A Time for Silence, A Time for Speech
PurimBurst, 2005 / 5565
Sarah Yehudit Schneider
When Mordecai conveyed to Esther… “If you remain silent at this time, relief and deliverance shall come to the Jews from another place, and you and your father’s house will perish”… Esther responded…”Very well, I will go into the king contrary to the law and if I die, I die…Esther donned royalty, and stood in the inner court of the king’s palace, opposite the king’s chamber… (Esther 4:13-5:1).
Modekhai did not follow the precedent of Egypt. In that grand exodus, the Jews got trapped between the sea and Pharoah’s horde, and the people cried to heaven for release. There, Moshe hushed them to silence (אתם תחרישון) and HaShem actually rebuked Moshe for resorting to prayer (מה תצעק אלי). hen Esther learned of the king’s decree to annihilate the Jews of his kingdom, she intended to plead for her people as soon as he summoned her presence. His invite was sure to come soon, and meanwhile she would wait and pray. Why imperil her life for nought? Halacha prohibits unnecessary mortal risks. Since the genocidal decree would not take effect for close to a year, it did not justify a life-threatening exploit. Yet Mordekhai insisted that Esther go now, unbidden. This was not a time for silence, urged he, this was a time for speech.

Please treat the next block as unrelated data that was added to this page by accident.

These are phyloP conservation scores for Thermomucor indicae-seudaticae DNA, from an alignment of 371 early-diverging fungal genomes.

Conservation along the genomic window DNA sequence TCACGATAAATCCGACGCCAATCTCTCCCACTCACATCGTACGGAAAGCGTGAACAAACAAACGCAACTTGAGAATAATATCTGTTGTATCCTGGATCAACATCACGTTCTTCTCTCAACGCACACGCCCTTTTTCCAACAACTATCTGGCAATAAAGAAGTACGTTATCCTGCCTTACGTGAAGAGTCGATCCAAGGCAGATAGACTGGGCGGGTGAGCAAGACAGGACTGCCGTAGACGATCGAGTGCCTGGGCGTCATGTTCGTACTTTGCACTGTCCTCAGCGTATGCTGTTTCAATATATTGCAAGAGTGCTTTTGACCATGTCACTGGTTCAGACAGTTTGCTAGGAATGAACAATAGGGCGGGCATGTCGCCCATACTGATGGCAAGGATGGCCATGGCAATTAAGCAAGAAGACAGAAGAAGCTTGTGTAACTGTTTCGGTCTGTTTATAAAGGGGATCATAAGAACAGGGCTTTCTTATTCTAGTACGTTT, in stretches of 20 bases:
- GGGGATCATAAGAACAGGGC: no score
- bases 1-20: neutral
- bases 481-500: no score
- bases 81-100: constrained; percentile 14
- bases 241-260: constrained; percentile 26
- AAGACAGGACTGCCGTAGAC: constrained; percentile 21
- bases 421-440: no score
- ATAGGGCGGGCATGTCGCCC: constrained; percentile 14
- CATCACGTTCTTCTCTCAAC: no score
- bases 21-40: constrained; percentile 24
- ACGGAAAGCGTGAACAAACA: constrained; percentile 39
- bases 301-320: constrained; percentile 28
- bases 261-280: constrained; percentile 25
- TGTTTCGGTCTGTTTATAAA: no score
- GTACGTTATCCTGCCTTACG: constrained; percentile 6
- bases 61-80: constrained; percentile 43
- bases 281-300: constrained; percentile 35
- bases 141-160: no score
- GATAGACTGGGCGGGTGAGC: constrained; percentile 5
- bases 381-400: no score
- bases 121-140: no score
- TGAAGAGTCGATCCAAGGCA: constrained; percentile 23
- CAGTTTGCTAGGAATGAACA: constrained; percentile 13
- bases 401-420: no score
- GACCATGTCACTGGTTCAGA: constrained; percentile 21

The Zohar explains that the Israelites’ escape from Egypt was a delicate surgery, a complicated extraction that required a precise balance of chesed and gevurah (stringency and generosity). This was HaShem’s double-edged scalpel that cut through the tangles and allowed their release. Our self-absorbed prayers disturbed the fragile balance by invoking excess judgment. They dulled the scalpel and nearly spoiled the tikun. The clumsier the surgery, the more loose ends remain to be worked out through exhausting ordeals that can drag on for millennia.